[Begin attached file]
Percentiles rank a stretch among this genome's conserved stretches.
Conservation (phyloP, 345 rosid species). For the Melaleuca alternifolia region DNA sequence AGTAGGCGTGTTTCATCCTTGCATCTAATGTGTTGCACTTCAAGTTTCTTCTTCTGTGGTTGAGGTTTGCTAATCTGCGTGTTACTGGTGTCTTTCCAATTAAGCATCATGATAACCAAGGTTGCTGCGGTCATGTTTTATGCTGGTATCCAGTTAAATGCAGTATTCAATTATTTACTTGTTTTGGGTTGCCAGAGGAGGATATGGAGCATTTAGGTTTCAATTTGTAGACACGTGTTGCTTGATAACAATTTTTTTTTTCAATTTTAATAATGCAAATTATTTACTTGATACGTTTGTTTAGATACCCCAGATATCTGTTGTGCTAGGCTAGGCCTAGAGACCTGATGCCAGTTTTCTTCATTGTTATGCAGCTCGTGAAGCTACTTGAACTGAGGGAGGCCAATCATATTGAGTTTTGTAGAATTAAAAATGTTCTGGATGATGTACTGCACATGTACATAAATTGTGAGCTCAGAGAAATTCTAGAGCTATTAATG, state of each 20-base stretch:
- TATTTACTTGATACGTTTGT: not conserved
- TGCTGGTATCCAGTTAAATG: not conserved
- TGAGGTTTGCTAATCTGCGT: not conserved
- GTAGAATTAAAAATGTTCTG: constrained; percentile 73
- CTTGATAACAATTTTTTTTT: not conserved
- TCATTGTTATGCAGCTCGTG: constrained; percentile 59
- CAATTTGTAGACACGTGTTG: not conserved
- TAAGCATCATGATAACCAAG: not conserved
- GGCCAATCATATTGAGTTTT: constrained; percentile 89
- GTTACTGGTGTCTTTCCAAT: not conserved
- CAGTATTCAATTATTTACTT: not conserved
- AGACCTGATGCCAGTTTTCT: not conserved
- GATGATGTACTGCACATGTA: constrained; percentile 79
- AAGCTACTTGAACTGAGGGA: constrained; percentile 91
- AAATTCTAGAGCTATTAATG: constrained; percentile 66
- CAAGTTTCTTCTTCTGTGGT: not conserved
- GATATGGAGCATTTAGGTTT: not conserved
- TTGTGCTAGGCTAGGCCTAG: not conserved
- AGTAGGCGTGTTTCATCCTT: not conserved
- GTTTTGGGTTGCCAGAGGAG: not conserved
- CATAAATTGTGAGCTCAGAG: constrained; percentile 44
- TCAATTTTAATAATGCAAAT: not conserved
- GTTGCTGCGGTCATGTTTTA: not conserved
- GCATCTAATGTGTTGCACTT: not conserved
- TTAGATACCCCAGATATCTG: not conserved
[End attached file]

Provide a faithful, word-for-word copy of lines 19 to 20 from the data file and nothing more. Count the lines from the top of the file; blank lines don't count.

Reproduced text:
- GATATGGAGCATTTAGGTTT: not conserved
- TTGTGCTAGGCTAGGCCTAG: not conserved